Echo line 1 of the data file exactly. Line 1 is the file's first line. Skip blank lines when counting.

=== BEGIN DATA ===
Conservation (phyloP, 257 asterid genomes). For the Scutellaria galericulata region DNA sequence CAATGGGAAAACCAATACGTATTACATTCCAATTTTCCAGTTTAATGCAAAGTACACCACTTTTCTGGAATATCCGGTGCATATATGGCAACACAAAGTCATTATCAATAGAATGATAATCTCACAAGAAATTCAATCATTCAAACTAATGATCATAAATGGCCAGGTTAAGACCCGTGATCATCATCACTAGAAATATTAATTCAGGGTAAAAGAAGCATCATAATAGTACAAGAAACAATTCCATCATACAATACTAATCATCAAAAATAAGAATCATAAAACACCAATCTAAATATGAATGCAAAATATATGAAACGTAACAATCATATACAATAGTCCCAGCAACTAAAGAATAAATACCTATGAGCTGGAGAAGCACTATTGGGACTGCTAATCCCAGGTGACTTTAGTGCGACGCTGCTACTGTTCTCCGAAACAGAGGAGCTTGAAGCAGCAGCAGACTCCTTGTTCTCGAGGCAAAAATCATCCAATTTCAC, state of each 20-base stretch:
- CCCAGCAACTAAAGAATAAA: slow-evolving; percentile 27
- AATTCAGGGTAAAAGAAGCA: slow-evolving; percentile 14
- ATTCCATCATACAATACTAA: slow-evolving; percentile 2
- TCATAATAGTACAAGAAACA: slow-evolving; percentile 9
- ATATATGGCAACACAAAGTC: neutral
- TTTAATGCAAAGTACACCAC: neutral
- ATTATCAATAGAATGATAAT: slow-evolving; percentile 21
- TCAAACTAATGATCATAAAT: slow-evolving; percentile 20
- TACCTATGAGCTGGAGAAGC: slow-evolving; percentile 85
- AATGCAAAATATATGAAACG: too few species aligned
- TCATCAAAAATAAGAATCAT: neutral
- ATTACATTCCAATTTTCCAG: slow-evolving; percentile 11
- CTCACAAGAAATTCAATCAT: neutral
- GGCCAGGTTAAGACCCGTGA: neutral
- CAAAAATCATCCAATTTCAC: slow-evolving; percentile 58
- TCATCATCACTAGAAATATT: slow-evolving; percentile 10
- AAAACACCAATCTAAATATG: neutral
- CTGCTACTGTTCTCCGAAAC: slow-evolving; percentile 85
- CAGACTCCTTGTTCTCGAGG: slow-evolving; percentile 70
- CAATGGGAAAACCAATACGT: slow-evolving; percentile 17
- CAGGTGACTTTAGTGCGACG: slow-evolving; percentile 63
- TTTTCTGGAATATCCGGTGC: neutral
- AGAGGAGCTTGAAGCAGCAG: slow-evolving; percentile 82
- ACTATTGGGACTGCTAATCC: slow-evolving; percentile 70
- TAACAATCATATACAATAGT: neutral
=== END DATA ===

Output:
Conservation (phyloP, 257 asterid genomes). For the Scutellaria galericulata region DNA sequence CAATGGGAAAACCAATACGTATTACATTCCAATTTTCCAGTTTAATGCAAAGTACACCACTTTTCTGGAATATCCGGTGCATATATGGCAACACAAAGTCATTATCAATAGAATGATAATCTCACAAGAAATTCAATCATTCAAACTAATGATCATAAATGGCCAGGTTAAGACCCGTGATCATCATCACTAGAAATATTAATTCAGGGTAAAAGAAGCATCATAATAGTACAAGAAACAATTCCATCATACAATACTAATCATCAAAAATAAGAATCATAAAACACCAATCTAAATATGAATGCAAAATATATGAAACGTAACAATCATATACAATAGTCCCAGCAACTAAAGAATAAATACCTATGAGCTGGAGAAGCACTATTGGGACTGCTAATCCCAGGTGACTTTAGTGCGACGCTGCTACTGTTCTCCGAAACAGAGGAGCTTGAAGCAGCAGCAGACTCCTTGTTCTCGAGGCAAAAATCATCCAATTTCAC, state of each 20-base stretch: